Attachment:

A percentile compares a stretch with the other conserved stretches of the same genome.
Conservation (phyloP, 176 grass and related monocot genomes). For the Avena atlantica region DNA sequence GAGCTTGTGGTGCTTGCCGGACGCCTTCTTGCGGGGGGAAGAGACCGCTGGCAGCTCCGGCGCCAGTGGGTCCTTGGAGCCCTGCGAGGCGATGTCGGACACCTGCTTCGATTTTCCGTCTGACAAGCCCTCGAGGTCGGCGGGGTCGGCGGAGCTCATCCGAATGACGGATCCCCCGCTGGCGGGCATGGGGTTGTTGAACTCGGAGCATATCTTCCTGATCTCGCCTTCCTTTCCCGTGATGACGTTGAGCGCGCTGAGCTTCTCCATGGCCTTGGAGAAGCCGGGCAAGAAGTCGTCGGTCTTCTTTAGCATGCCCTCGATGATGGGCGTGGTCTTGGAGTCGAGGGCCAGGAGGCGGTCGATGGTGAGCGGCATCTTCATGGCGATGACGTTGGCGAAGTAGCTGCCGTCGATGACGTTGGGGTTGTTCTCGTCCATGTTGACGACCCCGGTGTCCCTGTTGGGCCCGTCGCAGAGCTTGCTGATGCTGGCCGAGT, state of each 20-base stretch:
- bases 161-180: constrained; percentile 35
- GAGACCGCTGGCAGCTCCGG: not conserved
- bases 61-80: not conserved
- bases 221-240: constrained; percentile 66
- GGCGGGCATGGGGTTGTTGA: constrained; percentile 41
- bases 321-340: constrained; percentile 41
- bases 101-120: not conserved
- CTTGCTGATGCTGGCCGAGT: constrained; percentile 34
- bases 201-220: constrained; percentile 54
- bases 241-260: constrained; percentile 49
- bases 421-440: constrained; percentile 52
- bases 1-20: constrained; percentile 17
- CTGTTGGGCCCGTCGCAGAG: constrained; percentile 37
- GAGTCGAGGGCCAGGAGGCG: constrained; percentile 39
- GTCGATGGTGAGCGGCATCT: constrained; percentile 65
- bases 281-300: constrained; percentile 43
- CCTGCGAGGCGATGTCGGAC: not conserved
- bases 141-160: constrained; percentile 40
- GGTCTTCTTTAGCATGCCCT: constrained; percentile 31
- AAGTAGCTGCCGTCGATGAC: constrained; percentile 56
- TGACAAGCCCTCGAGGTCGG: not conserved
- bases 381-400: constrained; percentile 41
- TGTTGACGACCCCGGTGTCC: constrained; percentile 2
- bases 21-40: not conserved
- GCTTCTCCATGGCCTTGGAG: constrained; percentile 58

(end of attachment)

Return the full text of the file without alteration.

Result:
A percentile compares a stretch with the other conserved stretches of the same genome.
Conservation (phyloP, 176 grass and related monocot genomes). For the Avena atlantica region DNA sequence GAGCTTGTGGTGCTTGCCGGACGCCTTCTTGCGGGGGGAAGAGACCGCTGGCAGCTCCGGCGCCAGTGGGTCCTTGGAGCCCTGCGAGGCGATGTCGGACACCTGCTTCGATTTTCCGTCTGACAAGCCCTCGAGGTCGGCGGGGTCGGCGGAGCTCATCCGAATGACGGATCCCCCGCTGGCGGGCATGGGGTTGTTGAACTCGGAGCATATCTTCCTGATCTCGCCTTCCTTTCCCGTGATGACGTTGAGCGCGCTGAGCTTCTCCATGGCCTTGGAGAAGCCGGGCAAGAAGTCGTCGGTCTTCTTTAGCATGCCCTCGATGATGGGCGTGGTCTTGGAGTCGAGGGCCAGGAGGCGGTCGATGGTGAGCGGCATCTTCATGGCGATGACGTTGGCGAAGTAGCTGCCGTCGATGACGTTGGGGTTGTTCTCGTCCATGTTGACGACCCCGGTGTCCCTGTTGGGCCCGTCGCAGAGCTTGCTGATGCTGGCCGAGT, state of each 20-base stretch:
- bases 161-180: constrained; percentile 35
- GAGACCGCTGGCAGCTCCGG: not conserved
- bases 61-80: not conserved
- bases 221-240: constrained; percentile 66
- GGCGGGCATGGGGTTGTTGA: constrained; percentile 41
- bases 321-340: constrained; percentile 41
- bases 101-120: not conserved
- CTTGCTGATGCTGGCCGAGT: constrained; percentile 34
- bases 201-220: constrained; percentile 54
- bases 241-260: constrained; percentile 49
- bases 421-440: constrained; percentile 52
- bases 1-20: constrained; percentile 17
- CTGTTGGGCCCGTCGCAGAG: constrained; percentile 37
- GAGTCGAGGGCCAGGAGGCG: constrained; percentile 39
- GTCGATGGTGAGCGGCATCT: constrained; percentile 65
- bases 281-300: constrained; percentile 43
- CCTGCGAGGCGATGTCGGAC: not conserved
- bases 141-160: constrained; percentile 40
- GGTCTTCTTTAGCATGCCCT: constrained; percentile 31
- AAGTAGCTGCCGTCGATGAC: constrained; percentile 56
- TGACAAGCCCTCGAGGTCGG: not conserved
- bases 381-400: constrained; percentile 41
- TGTTGACGACCCCGGTGTCC: constrained; percentile 2
- bases 21-40: not conserved
- GCTTCTCCATGGCCTTGGAG: constrained; percentile 58